The EU country Croatia (Republika Hravatska) attracts with its 1,177 kilometers of coast, which stretches from Istria to Dalmatia. The parallel Dinaric Mountains form the boundary between the coastal region and the flat eastern Croatian inland.
Within the Dinarides, the Velebit stretches over a distance of 145 km from north to south. This mountain range, around which there are many myths, is the habitat of wolf, brown bear and lynx. The Karst Mountains are criss-crossed by extensive cave systems and are home to two of the eight Croatian national parks. In general, Croatia is blessed with unique landscapes, including the Plitvica Lakes and the Kornati islands. Check Countryaah to find more countries that begin with letter C.
Croatia is an EU country, but not a member of the Schengen Agreement. Citizens from the EU and Switzerland need a valid passport or identity card to enter the country.
The climate is divided into two parts: On the Adriatic coast it is Mediterranean with hot summers and mild winters, in the interior there is a continental climate with hot summers and cold winters.
Food and drink
Typical Balkan dishes such as Ćevapčići, Ražnjici and Burek are widespread, and the Ajvar paprika paste is a must. Fish and seafood are not far on the coast. In addition to Pivo (beer) and Slivovic, Croatian wine is also becoming increasingly popular. In general, the quality of Croatian gastronomy has increased significantly in recent years. Gourmets appreciate the truffles from Istria, among other things.
The national coat of arms of the Republika Hravatska with the red and white checkerboard pattern always stands out. Croatia is proud of its history and culture. Among other things, the country gave the world the tie and the breed of dogs, the Dalmatian. Sport is very important. At the latest since the World Cup success in 2018, the Croatians have been in football fever. Traditionally, handball, tennis, water polo and basketball are among the national sports. Anyone who is in the country on Catholic holidays will find that church festivals are also very important.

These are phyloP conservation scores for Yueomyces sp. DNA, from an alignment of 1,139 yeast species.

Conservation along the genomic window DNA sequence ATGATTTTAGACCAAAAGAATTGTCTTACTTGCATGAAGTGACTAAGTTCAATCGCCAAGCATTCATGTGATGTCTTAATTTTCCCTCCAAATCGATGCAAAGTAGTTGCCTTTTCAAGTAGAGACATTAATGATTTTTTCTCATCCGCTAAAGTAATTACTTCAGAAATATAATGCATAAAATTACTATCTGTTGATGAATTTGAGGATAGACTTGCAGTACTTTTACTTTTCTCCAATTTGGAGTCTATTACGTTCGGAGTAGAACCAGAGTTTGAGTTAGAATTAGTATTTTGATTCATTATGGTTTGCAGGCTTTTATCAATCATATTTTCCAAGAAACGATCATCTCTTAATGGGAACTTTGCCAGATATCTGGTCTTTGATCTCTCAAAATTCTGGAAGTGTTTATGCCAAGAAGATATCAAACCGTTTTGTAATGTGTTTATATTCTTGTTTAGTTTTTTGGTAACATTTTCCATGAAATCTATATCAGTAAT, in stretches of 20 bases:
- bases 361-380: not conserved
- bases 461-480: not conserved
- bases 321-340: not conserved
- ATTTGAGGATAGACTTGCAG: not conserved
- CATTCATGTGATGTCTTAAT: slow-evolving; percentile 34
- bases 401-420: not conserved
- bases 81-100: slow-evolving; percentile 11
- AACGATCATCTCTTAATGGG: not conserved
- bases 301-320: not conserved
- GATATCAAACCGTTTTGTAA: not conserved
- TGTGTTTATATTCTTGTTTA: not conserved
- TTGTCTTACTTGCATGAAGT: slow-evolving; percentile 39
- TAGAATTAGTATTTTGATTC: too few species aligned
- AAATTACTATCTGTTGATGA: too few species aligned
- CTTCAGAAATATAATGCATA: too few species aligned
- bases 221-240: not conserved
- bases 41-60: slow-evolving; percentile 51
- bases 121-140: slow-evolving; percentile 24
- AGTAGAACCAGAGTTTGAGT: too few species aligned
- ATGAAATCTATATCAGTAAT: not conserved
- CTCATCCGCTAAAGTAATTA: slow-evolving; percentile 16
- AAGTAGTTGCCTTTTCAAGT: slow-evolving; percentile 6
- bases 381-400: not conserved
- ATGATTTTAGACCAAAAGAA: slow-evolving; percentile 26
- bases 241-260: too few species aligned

Medical care in the big cities and tourist regions is very good. But bringing your own first-aid kit with you never hurts. If you have any doubts or questions, please ask your family doctor. The German Foreign Office recommends vaccination against tetanus, diphtheria and hepatitis A. Vaccination against tick-borne meningoencephalitis (TBE) can also be considered.
The security situation in Croatia is rated as very good, and street crime is very low. The greatest danger comes from relics of the Balkan Wars of the 1990s: As before, not all landmines in the hinterland have been cleared. Therefore, one should never leave the marked trails when hiking in former war zones.
Climate and travel time
The coastal regions are characterized by a Mediterranean climate with warm, dry and sunny summers and mild and humid winters. On the Adriatic, the average air temperature in August is 21 to 27 degrees, the water warms up to around 25 degrees in the hot summer month.
The main travel season begins in April and lasts until October. The density of holidaymakers is highest in July and August. Active travelers usually come in April and May as well as September and October, when the climate is mild and the vacation spots are not overcrowded.
During the spring months, visitors experience the country in full bloom, in autumn the bathing temperatures are pleasantly warm – the grape harvest as well as the olive and mandarine harvest are pending.
All about money
The Croatian currency is called Kuna (currency abbreviation HRK). 1 euro is the equivalent of around 7 KUNA
Cash can be exchanged in banks, exchange offices, travel agencies, post offices, but also in tourist information offices and hotels with little different conditions. The exchange fee is usually 1 to 1.5 percent. On the other hand, vacationers have to go to a bank to exchange kuna back into euros. There are ATMs all over the country where tourists can withdraw cash with the EC Maestro card or credit card. Foreign credit cards are accepted in most gas stations, restaurants, shops, and hotels.
Other essential information
Time difference to CET: Same in Croatia as here
The voltage in Croatia is 220 volts. The sockets are the same as ours, you don’t need a travel plug.